Profile: Murasaki

Personal background
The picture was taken at Crater Lake in Oregon on 30 September, 2005. I highly recommend the place. :)

Who, me? I\\'ve been an electronics technician for nearly 20 years. I\\'m an occasional reader of science and technical literature and science fiction.

K is my love, AND she introduced me to SETI classic way back when.

Electronics and computers are both my profession and my hobby. When I bought my first computer in 1980, a TRS-80 model 3 with a whopping 2Mhz clock, 4k bytes of memory, and a cassette data recorder, I never imagined how incredible these tiny appliances would become. On my current computer, a 2.8GHz P4, Seti@home completes processing a packet in about four hours concurrent with whatever else I\\'m doing. If I had to ballpark how long it would take that old TRS-80, it\\'d be anywhere from 50,000 to 200,000 hours, assuming someone attached a bank of reel to reel tape drives to it for storage space. I don\\'t think the average user truly understands just how incredible the machine they can buy for a few hundred bucks and stick under a desk really is. Watching Seti@Home\\'s progress window and realizing I\\'m contributing at least a little something to an important scientific goal (if only just assembling the computer and keeping the lights on) is as exciting to me as when I wrote my first BASIC program. This is the future.
Thoughts about SETI and SETI@home
I don\\'t doubt that life exists elsewhere. Even using infinitesimal fractions, Drake\\'s equation is compelling, especially considering recent evidence that appears to prove planets are as common around other stars as we had always hoped.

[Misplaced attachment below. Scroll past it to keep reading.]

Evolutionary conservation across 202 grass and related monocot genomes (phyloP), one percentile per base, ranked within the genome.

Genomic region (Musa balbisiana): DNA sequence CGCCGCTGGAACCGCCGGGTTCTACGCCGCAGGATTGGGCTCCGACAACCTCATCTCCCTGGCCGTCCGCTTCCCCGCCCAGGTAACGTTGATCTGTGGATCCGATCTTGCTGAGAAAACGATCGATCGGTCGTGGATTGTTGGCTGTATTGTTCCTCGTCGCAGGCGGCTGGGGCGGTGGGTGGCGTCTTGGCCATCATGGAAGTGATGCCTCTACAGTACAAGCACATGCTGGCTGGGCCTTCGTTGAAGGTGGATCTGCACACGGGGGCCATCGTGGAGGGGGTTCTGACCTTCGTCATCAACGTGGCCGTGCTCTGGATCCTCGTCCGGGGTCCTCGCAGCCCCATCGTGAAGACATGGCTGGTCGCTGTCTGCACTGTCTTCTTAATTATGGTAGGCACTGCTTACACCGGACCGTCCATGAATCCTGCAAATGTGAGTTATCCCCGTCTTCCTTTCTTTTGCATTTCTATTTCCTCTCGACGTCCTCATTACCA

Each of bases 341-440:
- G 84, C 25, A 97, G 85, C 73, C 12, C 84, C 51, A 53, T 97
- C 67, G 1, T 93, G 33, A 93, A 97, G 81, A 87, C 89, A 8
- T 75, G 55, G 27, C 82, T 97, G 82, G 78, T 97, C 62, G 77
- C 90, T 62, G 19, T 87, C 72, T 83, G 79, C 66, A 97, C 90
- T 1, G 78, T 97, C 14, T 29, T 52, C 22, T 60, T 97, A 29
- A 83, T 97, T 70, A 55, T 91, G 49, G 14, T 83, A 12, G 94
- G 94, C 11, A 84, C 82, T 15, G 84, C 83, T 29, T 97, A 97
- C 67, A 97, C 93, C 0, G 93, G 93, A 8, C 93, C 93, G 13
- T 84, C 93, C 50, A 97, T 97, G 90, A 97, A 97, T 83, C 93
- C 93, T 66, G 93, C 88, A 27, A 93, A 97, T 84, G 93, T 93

I am a serious skeptic about whether radiotelescopes can detect a casual signal from another civilization, or even a deliberate one. The inverse square law is a harsh rule in this regard. I doubt any race would have the practical ability (or need) to modulate an entire star\\'s energy output, which to me seems to be the requirement for an omnidirectional signal to be readable across thousands of parsecs. I believe if any contact is made, we\\'d have to be the target of some sort of focused beam from a more practical device. \\"Practical\\" in this case is a relative term, since the race would have to build it and point it our way out of sheer hope that we exist.

Still, I believe the negatives in science are just as important as the positives. If the search turns up nothing over a large stretch of time, we are closer to \\"knowing\\" than \\"assuming\\". I also believe in the serendipity of science. You never know what treasures you\\'ll find on the way to wherever you were going. Lastly, I believe that I\\'m just an undereducated layman who really hopes that he\\'s wrong. ET, if you\\'re there, call us, please.
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